At the conference this week, I have heard some upsetting stories about people who have a learning disability having to live in institutions.
Today, I am going to talk a little bit
Scotland: History of placing people into residential institution
Like many countries, Scotland had a policy of placing virtually everyone who had a learning disability in residential institutions.
This horrible looking building was Lennox Castle Hospital, which was about 20 kilometres north of Glasgow.
Up to 1,500 people with learning disabilities lived at Lennox Castle at the same time.
The youngest residents were only 10 years old, and the oldest were over 80.
Families determined this would not happen to their children
A lot of people who had a learning disability did not want to leave their family and their community to live in institutions like Lennox Castle, and a lot of parents were determined that this would not happen to their children.
In 1954, five of those families met in Glasgow to set up a new charity which would campaign for their children – and everyone in Scotland who had a learning disability – to have the right and the support to live in their own community.
They wanted people who have a learning disability to have an equal chance to live a good life independently in the community. This was quite revolutionary at the time.
Over the years, ENABLE would develop from parents and family members speaking on behalf of people who have a learning disability, to become a vibrant, member-led self-advocacy network.
ACE groups – which stands for Active Communities of Empowered people – were established right across Scotland to lead ENABLE’s campaigning.
My Own Front Door
In 2000, the Scottish Government committed to end institutionalisation, and Lennox Castle closed in 2002.
However, despite this, ENABLE still heard stories of people being forced to live in hospitals and institutions because health and social work authorities weren’t able to put the right support in place for them to live in the community.
ENABLE campaigned for the Government to act, and in 2018, the Scottish Government published a report call “Coming Home” which identified that at least 700 people from Scotland were in inappropriate institutional placements a long way from home. In fact, 79 of those people had actually been moved to institutions outside Scotland.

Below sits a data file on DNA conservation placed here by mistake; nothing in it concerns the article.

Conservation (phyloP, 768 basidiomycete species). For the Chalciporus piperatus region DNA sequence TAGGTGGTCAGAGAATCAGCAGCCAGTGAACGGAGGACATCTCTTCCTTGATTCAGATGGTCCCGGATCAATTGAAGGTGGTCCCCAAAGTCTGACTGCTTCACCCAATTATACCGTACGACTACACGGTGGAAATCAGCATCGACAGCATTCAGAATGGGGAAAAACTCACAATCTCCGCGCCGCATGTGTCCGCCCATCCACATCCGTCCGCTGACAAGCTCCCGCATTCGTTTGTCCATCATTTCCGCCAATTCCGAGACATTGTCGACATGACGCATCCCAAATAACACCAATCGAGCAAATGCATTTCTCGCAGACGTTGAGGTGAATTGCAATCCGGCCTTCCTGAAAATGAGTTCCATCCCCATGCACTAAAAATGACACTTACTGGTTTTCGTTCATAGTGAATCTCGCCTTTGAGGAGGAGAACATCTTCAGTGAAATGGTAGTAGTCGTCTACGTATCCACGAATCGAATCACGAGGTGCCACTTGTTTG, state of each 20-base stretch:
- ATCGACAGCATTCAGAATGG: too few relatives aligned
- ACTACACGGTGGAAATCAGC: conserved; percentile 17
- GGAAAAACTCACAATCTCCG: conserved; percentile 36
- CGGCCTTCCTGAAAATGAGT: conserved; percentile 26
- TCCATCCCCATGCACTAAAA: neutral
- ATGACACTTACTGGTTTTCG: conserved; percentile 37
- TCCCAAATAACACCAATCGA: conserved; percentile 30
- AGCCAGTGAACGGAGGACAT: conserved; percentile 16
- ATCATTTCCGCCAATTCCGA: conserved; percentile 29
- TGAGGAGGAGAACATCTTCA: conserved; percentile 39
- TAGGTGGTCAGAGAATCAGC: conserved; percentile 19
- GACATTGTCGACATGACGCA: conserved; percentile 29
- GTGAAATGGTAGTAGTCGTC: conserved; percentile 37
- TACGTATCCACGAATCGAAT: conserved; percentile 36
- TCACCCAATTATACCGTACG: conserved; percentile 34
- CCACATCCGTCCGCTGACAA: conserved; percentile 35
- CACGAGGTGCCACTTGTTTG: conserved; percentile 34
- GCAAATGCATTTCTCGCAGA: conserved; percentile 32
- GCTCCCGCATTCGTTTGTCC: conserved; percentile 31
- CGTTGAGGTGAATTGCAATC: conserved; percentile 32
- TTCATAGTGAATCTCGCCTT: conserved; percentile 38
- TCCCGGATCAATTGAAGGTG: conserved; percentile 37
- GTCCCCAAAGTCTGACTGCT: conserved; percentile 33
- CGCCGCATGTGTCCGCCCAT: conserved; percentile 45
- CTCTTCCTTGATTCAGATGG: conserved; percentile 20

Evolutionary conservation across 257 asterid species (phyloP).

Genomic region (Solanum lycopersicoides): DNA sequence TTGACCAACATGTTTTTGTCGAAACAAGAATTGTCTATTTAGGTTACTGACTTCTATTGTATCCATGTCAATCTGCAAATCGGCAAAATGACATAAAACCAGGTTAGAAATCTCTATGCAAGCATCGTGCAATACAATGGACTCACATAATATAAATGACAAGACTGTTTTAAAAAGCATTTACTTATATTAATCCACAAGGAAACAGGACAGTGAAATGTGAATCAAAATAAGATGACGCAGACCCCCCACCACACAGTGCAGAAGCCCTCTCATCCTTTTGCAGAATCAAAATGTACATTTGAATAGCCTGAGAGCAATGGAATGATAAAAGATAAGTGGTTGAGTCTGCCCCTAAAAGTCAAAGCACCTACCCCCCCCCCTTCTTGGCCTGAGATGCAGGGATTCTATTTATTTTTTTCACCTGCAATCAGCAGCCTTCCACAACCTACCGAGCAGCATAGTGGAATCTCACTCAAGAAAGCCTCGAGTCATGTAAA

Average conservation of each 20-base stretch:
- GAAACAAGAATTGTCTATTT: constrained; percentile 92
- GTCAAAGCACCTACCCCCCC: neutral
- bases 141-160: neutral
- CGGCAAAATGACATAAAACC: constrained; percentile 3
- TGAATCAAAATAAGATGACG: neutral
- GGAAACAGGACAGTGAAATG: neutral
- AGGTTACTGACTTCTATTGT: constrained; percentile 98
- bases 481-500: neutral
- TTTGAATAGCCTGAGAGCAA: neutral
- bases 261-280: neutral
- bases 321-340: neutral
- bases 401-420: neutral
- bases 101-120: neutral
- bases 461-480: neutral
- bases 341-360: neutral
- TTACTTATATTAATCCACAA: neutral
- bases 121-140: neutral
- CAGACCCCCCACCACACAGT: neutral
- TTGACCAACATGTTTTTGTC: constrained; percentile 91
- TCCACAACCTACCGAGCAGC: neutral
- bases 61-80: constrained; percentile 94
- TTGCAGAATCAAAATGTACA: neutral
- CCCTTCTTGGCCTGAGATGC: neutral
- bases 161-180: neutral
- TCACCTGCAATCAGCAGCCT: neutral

The report called for urgent action, but more than 3 years later, nothing had happened.
In fact, ENABLE researched the figures published by individual health boards around Scotland and found that there were now more than 1,000 people in placements far from home, including 294 adults with learning disabilities or autism living in hospital wards.
So at the start of this year, ENABLE launched a new campaign called “My Own Front Door”.
Led by our self-advocates from ACE, the campaign urged the Scottish Government to finally uphold everyone’s human right to live in a home of their choice in a community they choose close to the people they love.
We made a video, which I would like to show you now.
The good news is that the Scottish Government responded to our campaign by promising to end new institutional placements by March 2024, and to ensure people who have a learning disability are only in residential units when – and for as long as – they require assessment and treatment.
They also committed to work with local authorities, health boards and providers to bring the people still in hospitals and institutions back to the communities where they want to live.
- Living freely and being members of communities like everyone else – László Bercse
- “Now I support others to get out of institutions”
- “Live a life of your own, get education and experience, get a job with proper money”
- “No institution can replace a proper family”
- “It didn’t take long before I knew that I wanted to leave the institution”
- End segregation campaign
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